Working with herbs is an art and small details in the practice of harvesting and preserving them makes the difference between success and failure.
Always harvest herbs in the morning, right after the dew has dried up but before the heat makes the plants release their volatile oils. Harvest fresh young leaves free of blemishes from areas away from roads and traffic. If you grow herbs for their flowers, always pick the flowers before they fully open. Never harvest plants on rainy days.
Set up the plants to dry immediately, unless you want to make infused oil from the fresh plants, in which case you should allow them to wilt for a few hours, to get a good part of the water out of them. The best way to dry herbs is to hang them in bunches upside down in a dry, warm location. The best way to dry flowers is to lay them flat on a window screen, or anything that will allow good air movement under and through, and leave them undisturbed until they are completely dry.
If you have the room, keep the leaves whole, they maintain their medicinal and aromatic properties better that way. Store in dark glass containers or paper bags and never forget to label their contents and the date of harvest, you’d be surprised how much the herbs start to look alike when dried.
You can always make preparations, like infused oils, or tinctures (infusions in glycerin, vinegar or alcohol), for long term storage, but keep in mind that oils have a shelf life of six months at most before they go rancid.
To do so, tightly pack dried up plant material in a jar, cover it with your medium of choice, place the lid on the jar, making sure to place a sheet of plastic wrap to prevent the metal from reacting with the contents and keep it in a sunny window for a month, changing the green material with new one every three or four days in order to obtain a better concentration of active compounds. At the end of the month, strain the medium through a cheese cloth or a coffee filter and store it in a dark glass in a cool dry place. Again, don’t forget to label the container.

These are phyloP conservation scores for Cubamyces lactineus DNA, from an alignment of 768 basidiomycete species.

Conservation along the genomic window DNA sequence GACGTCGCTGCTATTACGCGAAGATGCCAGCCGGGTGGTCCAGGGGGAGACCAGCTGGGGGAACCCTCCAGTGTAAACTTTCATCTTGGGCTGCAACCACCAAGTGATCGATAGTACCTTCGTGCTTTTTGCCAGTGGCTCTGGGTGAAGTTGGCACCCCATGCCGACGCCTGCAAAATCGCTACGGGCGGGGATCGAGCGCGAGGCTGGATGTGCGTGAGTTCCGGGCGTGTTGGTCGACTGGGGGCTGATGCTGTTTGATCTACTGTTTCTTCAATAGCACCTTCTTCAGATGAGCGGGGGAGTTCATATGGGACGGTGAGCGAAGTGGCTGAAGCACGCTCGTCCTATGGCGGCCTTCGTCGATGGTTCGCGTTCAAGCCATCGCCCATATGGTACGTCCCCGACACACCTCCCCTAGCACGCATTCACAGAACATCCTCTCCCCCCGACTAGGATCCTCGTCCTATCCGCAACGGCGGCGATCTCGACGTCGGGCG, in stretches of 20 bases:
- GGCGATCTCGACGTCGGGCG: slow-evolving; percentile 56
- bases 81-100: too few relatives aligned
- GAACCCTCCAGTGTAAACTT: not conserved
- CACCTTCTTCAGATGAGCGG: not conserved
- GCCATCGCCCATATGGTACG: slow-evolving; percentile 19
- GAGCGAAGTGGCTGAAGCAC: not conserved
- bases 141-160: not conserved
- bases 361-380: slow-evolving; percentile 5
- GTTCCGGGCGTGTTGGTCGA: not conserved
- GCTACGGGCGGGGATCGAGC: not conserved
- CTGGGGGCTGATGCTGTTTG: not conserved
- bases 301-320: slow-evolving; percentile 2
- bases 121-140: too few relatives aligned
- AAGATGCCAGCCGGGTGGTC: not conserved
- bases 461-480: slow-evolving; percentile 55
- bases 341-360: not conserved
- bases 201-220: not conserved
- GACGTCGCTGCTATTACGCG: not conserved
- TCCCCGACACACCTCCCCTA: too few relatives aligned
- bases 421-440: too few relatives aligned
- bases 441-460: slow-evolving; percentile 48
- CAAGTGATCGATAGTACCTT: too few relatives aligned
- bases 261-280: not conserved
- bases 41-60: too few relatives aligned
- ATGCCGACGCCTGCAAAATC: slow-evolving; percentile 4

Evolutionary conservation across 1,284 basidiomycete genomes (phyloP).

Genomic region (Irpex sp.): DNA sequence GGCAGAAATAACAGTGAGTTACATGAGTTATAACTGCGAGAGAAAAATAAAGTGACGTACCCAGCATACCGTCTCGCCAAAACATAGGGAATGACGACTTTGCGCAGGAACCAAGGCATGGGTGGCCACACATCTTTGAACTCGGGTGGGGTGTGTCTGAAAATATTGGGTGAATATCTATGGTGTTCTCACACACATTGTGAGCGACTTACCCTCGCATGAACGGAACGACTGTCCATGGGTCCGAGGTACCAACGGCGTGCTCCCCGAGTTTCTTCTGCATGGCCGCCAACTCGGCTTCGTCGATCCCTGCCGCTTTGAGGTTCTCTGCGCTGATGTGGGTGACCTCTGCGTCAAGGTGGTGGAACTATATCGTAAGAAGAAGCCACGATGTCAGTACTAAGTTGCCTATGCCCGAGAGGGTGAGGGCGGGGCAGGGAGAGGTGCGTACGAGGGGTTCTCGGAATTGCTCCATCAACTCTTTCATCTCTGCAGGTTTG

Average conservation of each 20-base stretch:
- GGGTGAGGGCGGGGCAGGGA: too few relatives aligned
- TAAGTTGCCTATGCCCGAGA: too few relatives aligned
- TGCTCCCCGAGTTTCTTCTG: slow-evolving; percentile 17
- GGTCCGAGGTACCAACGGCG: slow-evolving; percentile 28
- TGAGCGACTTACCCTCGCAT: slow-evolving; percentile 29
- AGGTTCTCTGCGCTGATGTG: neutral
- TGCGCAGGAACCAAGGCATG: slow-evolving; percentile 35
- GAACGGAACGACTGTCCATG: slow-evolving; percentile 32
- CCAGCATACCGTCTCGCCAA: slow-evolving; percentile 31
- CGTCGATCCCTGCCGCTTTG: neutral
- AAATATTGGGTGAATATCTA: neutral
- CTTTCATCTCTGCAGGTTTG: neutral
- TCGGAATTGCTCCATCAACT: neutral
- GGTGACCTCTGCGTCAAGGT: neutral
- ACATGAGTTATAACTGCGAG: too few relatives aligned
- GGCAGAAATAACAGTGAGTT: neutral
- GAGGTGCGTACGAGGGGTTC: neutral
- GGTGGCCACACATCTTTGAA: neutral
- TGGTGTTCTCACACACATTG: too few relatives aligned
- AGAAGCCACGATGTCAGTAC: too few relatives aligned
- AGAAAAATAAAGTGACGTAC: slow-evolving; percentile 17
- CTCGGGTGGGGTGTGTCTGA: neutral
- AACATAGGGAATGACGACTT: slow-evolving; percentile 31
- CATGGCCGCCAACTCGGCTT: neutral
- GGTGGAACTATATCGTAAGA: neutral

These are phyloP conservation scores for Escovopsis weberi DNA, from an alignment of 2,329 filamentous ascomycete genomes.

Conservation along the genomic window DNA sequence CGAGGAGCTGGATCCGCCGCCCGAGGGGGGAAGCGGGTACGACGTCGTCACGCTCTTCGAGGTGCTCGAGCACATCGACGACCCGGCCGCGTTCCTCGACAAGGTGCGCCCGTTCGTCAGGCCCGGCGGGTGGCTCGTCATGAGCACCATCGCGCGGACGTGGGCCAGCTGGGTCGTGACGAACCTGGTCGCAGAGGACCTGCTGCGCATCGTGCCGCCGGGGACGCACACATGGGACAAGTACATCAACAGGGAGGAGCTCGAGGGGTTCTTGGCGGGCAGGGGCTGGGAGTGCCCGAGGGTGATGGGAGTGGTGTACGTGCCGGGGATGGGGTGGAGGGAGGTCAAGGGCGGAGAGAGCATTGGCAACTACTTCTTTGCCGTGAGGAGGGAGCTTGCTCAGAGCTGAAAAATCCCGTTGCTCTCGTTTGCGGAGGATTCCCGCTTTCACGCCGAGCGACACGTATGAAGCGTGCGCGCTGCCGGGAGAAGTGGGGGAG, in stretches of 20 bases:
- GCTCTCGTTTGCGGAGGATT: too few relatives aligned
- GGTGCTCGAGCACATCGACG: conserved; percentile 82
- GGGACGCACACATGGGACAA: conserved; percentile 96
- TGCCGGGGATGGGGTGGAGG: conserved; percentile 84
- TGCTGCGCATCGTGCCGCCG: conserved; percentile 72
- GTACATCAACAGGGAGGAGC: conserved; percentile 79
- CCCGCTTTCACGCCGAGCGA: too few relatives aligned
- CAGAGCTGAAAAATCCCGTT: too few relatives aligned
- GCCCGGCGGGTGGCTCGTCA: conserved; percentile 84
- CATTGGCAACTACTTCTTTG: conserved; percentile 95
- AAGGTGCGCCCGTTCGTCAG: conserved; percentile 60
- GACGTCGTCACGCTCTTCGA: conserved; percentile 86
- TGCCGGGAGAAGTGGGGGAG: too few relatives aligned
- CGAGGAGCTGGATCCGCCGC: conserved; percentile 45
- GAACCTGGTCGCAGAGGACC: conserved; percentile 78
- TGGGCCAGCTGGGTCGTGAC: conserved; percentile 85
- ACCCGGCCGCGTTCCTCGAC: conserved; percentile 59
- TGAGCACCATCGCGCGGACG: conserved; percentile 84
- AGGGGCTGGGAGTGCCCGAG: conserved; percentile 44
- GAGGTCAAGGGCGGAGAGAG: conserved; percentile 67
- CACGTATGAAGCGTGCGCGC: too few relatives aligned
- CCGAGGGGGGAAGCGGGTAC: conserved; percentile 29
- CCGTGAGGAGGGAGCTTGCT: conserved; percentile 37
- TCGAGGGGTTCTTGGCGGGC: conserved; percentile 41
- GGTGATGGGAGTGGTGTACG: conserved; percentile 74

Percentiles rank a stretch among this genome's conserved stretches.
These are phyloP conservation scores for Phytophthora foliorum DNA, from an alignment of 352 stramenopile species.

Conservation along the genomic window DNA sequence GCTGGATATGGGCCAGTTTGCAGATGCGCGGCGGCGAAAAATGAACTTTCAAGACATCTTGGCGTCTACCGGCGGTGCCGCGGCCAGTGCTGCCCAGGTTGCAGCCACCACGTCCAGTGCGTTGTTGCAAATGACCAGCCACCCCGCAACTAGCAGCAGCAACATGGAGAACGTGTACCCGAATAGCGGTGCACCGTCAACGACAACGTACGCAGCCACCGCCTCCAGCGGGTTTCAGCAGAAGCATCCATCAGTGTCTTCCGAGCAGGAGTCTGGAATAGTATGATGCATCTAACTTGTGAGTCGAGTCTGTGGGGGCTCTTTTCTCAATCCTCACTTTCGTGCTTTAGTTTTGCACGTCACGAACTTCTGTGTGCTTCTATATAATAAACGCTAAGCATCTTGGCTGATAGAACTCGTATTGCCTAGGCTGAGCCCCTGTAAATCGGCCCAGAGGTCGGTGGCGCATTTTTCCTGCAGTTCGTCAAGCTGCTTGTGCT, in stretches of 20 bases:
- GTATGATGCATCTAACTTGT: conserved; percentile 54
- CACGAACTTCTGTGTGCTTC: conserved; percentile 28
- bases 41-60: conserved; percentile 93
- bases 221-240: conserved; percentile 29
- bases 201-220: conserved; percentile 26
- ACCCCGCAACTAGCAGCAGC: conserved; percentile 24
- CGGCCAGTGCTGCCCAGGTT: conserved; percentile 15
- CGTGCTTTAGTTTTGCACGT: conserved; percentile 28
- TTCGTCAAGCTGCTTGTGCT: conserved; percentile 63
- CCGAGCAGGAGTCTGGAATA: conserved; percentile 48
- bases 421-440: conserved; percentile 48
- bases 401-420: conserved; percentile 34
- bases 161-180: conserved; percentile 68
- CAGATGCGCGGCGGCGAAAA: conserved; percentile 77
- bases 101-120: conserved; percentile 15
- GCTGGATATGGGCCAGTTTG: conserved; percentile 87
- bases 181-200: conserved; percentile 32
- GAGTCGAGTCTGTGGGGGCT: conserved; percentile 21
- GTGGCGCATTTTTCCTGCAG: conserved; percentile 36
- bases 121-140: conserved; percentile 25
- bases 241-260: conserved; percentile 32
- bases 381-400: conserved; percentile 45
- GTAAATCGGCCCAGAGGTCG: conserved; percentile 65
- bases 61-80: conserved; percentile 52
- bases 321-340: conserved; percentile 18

Unless you have specialized equipment to extract the essential oils, the standard method to extract the active compounds from herbs is infusion: teas, tinctures and oils. Teas and tinctures are for internal use, and you should only avail yourself of them if you are a trained herbalist or in the care of one, and only after consulting your physician. Oils are for external use, and will form the base of cosmetic or healing creams and salves.
Some herbs cross over from the medicinal to the kitchen garden, lavender, mint and thyme immediately come to mind, and those are best consumed fresh or as food seasoning.

Author's Bio: 

Main Areas: Garden Writing; Sustainable Gardening; Homegrown Harvest
Published Books: “Terra Two”; “Generations”; "The Plant - A Steampunk Story"; "Letters to Lelia"; "Fair"; "Door Number Eight" ; "A Year and A Day"
Career Focus: Author; Consummate Gardener;
Affiliation: All Year Garden; The Weekly Gardener; Francis Rosenfeld's Blog

I started blogging in 2010, to share the joy of growing all things green and the beauty of the garden through the seasons. Two garden blogs were born: and, a periodical that followed it one year later. I wanted to assemble an informal compendium of the things I learned from my grandfather, wonderful books, educational websites, and my own experience, in the hope that other people might use it in their own gardening practice.